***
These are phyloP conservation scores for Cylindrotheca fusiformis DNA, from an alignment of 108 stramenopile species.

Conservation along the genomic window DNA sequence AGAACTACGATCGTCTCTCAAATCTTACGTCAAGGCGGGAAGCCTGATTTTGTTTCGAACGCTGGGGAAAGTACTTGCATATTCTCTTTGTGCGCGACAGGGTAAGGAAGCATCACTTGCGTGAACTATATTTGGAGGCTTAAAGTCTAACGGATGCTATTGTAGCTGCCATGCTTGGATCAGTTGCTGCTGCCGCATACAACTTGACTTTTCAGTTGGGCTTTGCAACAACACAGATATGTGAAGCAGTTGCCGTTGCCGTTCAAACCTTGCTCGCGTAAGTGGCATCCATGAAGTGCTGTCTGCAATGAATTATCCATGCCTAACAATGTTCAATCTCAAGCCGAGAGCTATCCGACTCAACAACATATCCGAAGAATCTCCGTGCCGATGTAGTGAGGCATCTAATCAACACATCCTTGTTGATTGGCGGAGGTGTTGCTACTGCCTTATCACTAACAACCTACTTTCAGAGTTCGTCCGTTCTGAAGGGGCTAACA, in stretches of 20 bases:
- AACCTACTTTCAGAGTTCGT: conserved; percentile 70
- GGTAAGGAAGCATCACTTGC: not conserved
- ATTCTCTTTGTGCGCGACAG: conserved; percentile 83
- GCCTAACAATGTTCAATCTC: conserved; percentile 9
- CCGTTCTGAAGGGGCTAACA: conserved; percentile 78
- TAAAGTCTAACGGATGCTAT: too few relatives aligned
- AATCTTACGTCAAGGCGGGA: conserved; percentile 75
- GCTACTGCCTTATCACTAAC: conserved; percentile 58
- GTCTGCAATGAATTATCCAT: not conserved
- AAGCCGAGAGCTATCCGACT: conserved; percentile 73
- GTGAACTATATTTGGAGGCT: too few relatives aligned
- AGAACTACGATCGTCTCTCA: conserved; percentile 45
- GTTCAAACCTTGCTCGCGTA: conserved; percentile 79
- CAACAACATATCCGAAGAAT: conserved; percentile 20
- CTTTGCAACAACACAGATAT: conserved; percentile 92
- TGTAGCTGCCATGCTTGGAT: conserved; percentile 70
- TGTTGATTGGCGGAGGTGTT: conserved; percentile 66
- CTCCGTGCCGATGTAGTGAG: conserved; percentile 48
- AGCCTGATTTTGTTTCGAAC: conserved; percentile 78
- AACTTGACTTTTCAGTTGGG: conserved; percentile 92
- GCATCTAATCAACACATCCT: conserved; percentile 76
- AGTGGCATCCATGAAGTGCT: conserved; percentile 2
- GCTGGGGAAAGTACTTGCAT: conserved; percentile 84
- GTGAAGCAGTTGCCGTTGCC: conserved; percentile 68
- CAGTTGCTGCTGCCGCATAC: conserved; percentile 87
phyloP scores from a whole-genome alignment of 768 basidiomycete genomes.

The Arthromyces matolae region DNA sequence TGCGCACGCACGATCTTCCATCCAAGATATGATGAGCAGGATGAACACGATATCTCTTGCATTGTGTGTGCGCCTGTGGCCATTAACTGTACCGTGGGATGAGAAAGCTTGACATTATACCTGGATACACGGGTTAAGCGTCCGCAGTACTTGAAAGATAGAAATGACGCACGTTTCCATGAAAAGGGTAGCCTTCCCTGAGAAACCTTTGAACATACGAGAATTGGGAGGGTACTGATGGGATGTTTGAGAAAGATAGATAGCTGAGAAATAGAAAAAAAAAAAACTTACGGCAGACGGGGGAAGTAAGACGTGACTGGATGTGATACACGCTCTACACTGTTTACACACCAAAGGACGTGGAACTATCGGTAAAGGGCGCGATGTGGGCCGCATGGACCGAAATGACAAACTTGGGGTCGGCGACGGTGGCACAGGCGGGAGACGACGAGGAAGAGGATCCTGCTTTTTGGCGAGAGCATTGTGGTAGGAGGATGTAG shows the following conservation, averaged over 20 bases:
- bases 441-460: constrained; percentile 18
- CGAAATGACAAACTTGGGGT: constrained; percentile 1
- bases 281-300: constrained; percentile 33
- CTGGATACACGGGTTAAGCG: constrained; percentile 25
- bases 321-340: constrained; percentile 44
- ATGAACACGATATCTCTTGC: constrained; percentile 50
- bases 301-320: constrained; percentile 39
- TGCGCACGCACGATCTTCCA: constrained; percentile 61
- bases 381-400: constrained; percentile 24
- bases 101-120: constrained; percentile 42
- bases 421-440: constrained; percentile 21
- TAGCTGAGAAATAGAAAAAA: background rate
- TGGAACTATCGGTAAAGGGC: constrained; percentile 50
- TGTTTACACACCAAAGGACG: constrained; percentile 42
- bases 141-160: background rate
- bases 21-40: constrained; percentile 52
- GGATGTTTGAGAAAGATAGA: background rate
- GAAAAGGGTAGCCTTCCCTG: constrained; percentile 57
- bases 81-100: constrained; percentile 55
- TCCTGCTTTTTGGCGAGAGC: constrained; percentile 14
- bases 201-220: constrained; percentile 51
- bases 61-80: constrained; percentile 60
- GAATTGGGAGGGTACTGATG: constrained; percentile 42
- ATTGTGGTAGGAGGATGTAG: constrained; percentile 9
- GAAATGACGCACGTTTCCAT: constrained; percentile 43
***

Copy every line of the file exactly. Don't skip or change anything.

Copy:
These are phyloP conservation scores for Cylindrotheca fusiformis DNA, from an alignment of 108 stramenopile species.

Conservation along the genomic window DNA sequence AGAACTACGATCGTCTCTCAAATCTTACGTCAAGGCGGGAAGCCTGATTTTGTTTCGAACGCTGGGGAAAGTACTTGCATATTCTCTTTGTGCGCGACAGGGTAAGGAAGCATCACTTGCGTGAACTATATTTGGAGGCTTAAAGTCTAACGGATGCTATTGTAGCTGCCATGCTTGGATCAGTTGCTGCTGCCGCATACAACTTGACTTTTCAGTTGGGCTTTGCAACAACACAGATATGTGAAGCAGTTGCCGTTGCCGTTCAAACCTTGCTCGCGTAAGTGGCATCCATGAAGTGCTGTCTGCAATGAATTATCCATGCCTAACAATGTTCAATCTCAAGCCGAGAGCTATCCGACTCAACAACATATCCGAAGAATCTCCGTGCCGATGTAGTGAGGCATCTAATCAACACATCCTTGTTGATTGGCGGAGGTGTTGCTACTGCCTTATCACTAACAACCTACTTTCAGAGTTCGTCCGTTCTGAAGGGGCTAACA, in stretches of 20 bases:
- AACCTACTTTCAGAGTTCGT: conserved; percentile 70
- GGTAAGGAAGCATCACTTGC: not conserved
- ATTCTCTTTGTGCGCGACAG: conserved; percentile 83
- GCCTAACAATGTTCAATCTC: conserved; percentile 9
- CCGTTCTGAAGGGGCTAACA: conserved; percentile 78
- TAAAGTCTAACGGATGCTAT: too few relatives aligned
- AATCTTACGTCAAGGCGGGA: conserved; percentile 75
- GCTACTGCCTTATCACTAAC: conserved; percentile 58
- GTCTGCAATGAATTATCCAT: not conserved
- AAGCCGAGAGCTATCCGACT: conserved; percentile 73
- GTGAACTATATTTGGAGGCT: too few relatives aligned
- AGAACTACGATCGTCTCTCA: conserved; percentile 45
- GTTCAAACCTTGCTCGCGTA: conserved; percentile 79
- CAACAACATATCCGAAGAAT: conserved; percentile 20
- CTTTGCAACAACACAGATAT: conserved; percentile 92
- TGTAGCTGCCATGCTTGGAT: conserved; percentile 70
- TGTTGATTGGCGGAGGTGTT: conserved; percentile 66
- CTCCGTGCCGATGTAGTGAG: conserved; percentile 48
- AGCCTGATTTTGTTTCGAAC: conserved; percentile 78
- AACTTGACTTTTCAGTTGGG: conserved; percentile 92
- GCATCTAATCAACACATCCT: conserved; percentile 76
- AGTGGCATCCATGAAGTGCT: conserved; percentile 2
- GCTGGGGAAAGTACTTGCAT: conserved; percentile 84
- GTGAAGCAGTTGCCGTTGCC: conserved; percentile 68
- CAGTTGCTGCTGCCGCATAC: conserved; percentile 87
phyloP scores from a whole-genome alignment of 768 basidiomycete genomes.

The Arthromyces matolae region DNA sequence TGCGCACGCACGATCTTCCATCCAAGATATGATGAGCAGGATGAACACGATATCTCTTGCATTGTGTGTGCGCCTGTGGCCATTAACTGTACCGTGGGATGAGAAAGCTTGACATTATACCTGGATACACGGGTTAAGCGTCCGCAGTACTTGAAAGATAGAAATGACGCACGTTTCCATGAAAAGGGTAGCCTTCCCTGAGAAACCTTTGAACATACGAGAATTGGGAGGGTACTGATGGGATGTTTGAGAAAGATAGATAGCTGAGAAATAGAAAAAAAAAAAACTTACGGCAGACGGGGGAAGTAAGACGTGACTGGATGTGATACACGCTCTACACTGTTTACACACCAAAGGACGTGGAACTATCGGTAAAGGGCGCGATGTGGGCCGCATGGACCGAAATGACAAACTTGGGGTCGGCGACGGTGGCACAGGCGGGAGACGACGAGGAAGAGGATCCTGCTTTTTGGCGAGAGCATTGTGGTAGGAGGATGTAG shows the following conservation, averaged over 20 bases:
- bases 441-460: constrained; percentile 18
- CGAAATGACAAACTTGGGGT: constrained; percentile 1
- bases 281-300: constrained; percentile 33
- CTGGATACACGGGTTAAGCG: constrained; percentile 25
- bases 321-340: constrained; percentile 44
- ATGAACACGATATCTCTTGC: constrained; percentile 50
- bases 301-320: constrained; percentile 39
- TGCGCACGCACGATCTTCCA: constrained; percentile 61
- bases 381-400: constrained; percentile 24
- bases 101-120: constrained; percentile 42
- bases 421-440: constrained; percentile 21
- TAGCTGAGAAATAGAAAAAA: background rate
- TGGAACTATCGGTAAAGGGC: constrained; percentile 50
- TGTTTACACACCAAAGGACG: constrained; percentile 42
- bases 141-160: background rate
- bases 21-40: constrained; percentile 52
- GGATGTTTGAGAAAGATAGA: background rate
- GAAAAGGGTAGCCTTCCCTG: constrained; percentile 57
- bases 81-100: constrained; percentile 55
- TCCTGCTTTTTGGCGAGAGC: constrained; percentile 14
- bases 201-220: constrained; percentile 51
- bases 61-80: constrained; percentile 60
- GAATTGGGAGGGTACTGATG: constrained; percentile 42
- ATTGTGGTAGGAGGATGTAG: constrained; percentile 9
- GAAATGACGCACGTTTCCAT: constrained; percentile 43